The Struggle With Alcoholism In The Black Cat By Edgar Allan Poe

1255 Words6 Pages
A man and his feline companion

A struggling alcoholic’s love for his cat. The Black Cat is a twisted short story that brings the reader through a chaotic recollection of the narrator’s past. Word choice sets the tone early on in this story giving it chaotic sense of the narrator’s distorted thought process. The narrator recounts his experiences with “The black Cat” however he fails to realize that it is a mere figment of his imagination. “The Black Cat” our narrator see’s is in reality a symbolism for his struggle with alcohol. However what really gives the reader a sense of emersion into the narrator’s mind is a deranged first person recollection of how he suffers from alcoholism and how it destroys his life. A person perspective is
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The narrator use’s a first person perspective to give readers incite into the thought process that is present throughout his recollection of events. Without a first person perspective readers would not see “The Black Cat” through the eyes of the narrator. It’s important to see “The Black Cat” through the narrator’s eyes as it demonstrates the internal conflict that is present. The Narrator describes how the cat follows him everywhere and how it is difficult to stop it from following him in the streets. This is powerful because through the eyes of the narrator he has come to terms with the fact that he struggles from alcoholism. Readers are forced to see how alcoholism is ruining the narrator’s life. A gruesome climax plunges readers into the demonic murder of the narrator’s life proving just how bad the narrator’s alcoholism has become. Without the first person perspective the murder of his wife would have appeared less symbolic of the extreme internal conflict the narrator has with…show more content…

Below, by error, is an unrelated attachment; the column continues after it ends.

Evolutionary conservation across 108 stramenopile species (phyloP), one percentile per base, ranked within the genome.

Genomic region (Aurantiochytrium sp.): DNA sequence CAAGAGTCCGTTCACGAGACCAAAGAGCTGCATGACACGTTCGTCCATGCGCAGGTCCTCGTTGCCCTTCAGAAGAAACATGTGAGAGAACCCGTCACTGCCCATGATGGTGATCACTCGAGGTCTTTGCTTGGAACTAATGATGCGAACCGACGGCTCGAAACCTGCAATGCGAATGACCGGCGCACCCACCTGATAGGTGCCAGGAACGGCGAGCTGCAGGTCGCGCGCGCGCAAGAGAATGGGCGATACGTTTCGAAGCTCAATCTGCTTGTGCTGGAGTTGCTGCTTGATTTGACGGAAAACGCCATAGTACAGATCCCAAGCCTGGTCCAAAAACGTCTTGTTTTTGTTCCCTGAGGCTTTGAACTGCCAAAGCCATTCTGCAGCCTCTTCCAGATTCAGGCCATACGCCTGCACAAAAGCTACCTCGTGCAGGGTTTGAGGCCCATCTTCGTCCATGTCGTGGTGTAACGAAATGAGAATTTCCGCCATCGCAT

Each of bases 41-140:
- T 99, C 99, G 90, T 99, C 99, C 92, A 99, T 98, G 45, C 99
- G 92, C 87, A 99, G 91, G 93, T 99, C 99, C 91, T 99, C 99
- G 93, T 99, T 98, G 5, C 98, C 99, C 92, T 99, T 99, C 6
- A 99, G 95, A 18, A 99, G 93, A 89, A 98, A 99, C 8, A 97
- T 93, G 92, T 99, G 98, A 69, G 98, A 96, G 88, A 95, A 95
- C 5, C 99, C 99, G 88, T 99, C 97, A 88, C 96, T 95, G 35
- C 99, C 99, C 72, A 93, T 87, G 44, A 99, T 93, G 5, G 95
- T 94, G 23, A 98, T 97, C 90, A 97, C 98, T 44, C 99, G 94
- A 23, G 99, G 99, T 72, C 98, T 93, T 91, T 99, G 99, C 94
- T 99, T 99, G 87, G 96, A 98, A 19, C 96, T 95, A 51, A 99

The narrator uses sinister word choice to set the tone for the events that unfold throughout the story. Powerful symbolism in the form of “The Black Cat” is used to explain to the audience how the narrator recognizes his alcoholism but is incapable of overcoming this problem. Finally a first person perspective gives readers an immersive sense of just how bad the narrator’s alcoholism.

Cited source

The Broadview Anthology of Short Fiction. Ed. Julia Gaunce. 2nd ed. Peterborough, Ont.: Broadview, 2012.
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